With a brief blink-and- you-miss-them growing season and a composition so fragile, berries picked that day include instructions: “use them before sundown,” by all conventional standards, Shuksans are the prima donna of the strawberry world.
Accustomed to flavorless Californian strawberries, my first reaction to Shuksans left me wondering, “What’s wrong with these berries?”
Flavor guru, Jon Rowley, was quick to set me straight. “The question is, ‘What’s right with these berries?’ “
Boasting a pure ‘strawberry’ aroma and a heady, full-bodied flavor, that first bite of a Shuksan strawberry redefined what a strawberry was meant to be.
Shuksan strawberry’s buxom, shiny exterior gives way to a luscious flesh that’s deep red to the core. Their natural sugar content is so high, overnight, they practically macerate in their own juices--hence the advice to “use them by sundown”.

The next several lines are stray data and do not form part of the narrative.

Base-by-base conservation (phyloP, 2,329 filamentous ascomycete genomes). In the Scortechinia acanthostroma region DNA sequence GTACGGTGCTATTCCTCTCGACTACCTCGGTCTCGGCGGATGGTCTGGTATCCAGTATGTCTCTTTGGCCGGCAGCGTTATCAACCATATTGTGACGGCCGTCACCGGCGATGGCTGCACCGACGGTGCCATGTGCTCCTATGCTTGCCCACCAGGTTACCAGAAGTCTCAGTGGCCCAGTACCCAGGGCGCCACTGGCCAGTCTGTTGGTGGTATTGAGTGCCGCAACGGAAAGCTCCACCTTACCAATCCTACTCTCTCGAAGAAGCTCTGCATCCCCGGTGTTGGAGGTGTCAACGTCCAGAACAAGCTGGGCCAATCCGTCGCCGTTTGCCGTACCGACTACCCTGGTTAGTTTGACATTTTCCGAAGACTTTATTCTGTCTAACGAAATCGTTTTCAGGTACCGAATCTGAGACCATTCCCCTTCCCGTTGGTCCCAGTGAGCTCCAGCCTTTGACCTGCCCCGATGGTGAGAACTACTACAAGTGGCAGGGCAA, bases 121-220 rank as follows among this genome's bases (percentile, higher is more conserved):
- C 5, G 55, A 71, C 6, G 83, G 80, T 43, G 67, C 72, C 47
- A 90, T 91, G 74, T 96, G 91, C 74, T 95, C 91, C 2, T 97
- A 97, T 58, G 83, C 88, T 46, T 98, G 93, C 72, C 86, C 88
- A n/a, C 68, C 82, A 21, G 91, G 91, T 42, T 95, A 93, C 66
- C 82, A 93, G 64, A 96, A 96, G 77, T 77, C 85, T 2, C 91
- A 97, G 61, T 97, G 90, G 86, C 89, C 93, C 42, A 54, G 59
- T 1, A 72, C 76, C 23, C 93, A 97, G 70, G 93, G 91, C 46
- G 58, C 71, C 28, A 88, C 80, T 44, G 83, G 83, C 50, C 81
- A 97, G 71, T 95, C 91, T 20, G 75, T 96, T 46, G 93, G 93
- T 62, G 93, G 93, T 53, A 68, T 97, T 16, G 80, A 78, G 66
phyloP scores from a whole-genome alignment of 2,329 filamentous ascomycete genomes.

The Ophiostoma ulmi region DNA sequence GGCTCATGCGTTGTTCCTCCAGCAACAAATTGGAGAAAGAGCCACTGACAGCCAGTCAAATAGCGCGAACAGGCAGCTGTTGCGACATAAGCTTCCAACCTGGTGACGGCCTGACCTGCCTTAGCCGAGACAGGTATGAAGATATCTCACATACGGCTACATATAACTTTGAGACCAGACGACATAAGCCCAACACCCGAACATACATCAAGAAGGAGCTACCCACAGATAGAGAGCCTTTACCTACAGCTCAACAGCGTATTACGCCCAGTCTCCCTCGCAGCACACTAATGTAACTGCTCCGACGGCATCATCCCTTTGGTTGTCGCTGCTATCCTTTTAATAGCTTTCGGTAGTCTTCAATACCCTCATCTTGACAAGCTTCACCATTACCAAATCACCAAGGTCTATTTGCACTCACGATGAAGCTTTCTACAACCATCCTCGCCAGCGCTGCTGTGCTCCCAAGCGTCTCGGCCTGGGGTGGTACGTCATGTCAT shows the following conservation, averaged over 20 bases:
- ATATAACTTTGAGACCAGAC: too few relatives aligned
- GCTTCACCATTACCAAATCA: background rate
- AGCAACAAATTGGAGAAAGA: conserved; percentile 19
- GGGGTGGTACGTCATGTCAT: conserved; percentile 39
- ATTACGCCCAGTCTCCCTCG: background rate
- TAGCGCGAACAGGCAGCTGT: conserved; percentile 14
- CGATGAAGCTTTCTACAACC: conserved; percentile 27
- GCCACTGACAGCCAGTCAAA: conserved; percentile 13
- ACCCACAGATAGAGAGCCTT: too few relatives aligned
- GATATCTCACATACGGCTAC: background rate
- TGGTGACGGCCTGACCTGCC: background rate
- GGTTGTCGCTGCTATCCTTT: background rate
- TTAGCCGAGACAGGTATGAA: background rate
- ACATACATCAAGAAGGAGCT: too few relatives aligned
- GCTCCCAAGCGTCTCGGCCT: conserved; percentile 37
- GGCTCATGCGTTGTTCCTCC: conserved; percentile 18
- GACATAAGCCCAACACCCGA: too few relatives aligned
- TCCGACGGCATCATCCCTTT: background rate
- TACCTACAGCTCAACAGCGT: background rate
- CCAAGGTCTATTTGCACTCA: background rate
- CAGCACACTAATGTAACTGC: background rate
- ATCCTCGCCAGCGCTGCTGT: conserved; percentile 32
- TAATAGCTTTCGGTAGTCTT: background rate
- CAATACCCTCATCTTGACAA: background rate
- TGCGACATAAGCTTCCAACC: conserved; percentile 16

Because of their fragile nature, Shuksans were a long-time secret known only to gardeners and commercial accounts. (Häagen-Daz claims most of the commercially-available harvest.)
In recent years, word has spread quickly among chefs and writers, and a seasonal fever pitch on par with the California gold rush has driven up demand. While they may be in short supply, diligent Shuksan-lovers know: they are worth the hunt.
When are Shuksan strawberries in season?
In the Pacific Northwest, Shuksans have a brief 3-week harvest cycle and weather-pending, typically bear fruit in June.
Where do you find Shuksan strawberries in Seattle?
1. Some farmers markets
2. Skagit Sun farm stand (Flooring America parking lot: 3605 NE 45th Street, 11 am - 6 pm, daily)
3. Thulen Farm u-pick: join Jon Rowley, dubbed by Saveur magazine as “America’s disciple of flavor,” for the Ultimate Northwest Strawberry Experience
4. Or better yet, grow your own.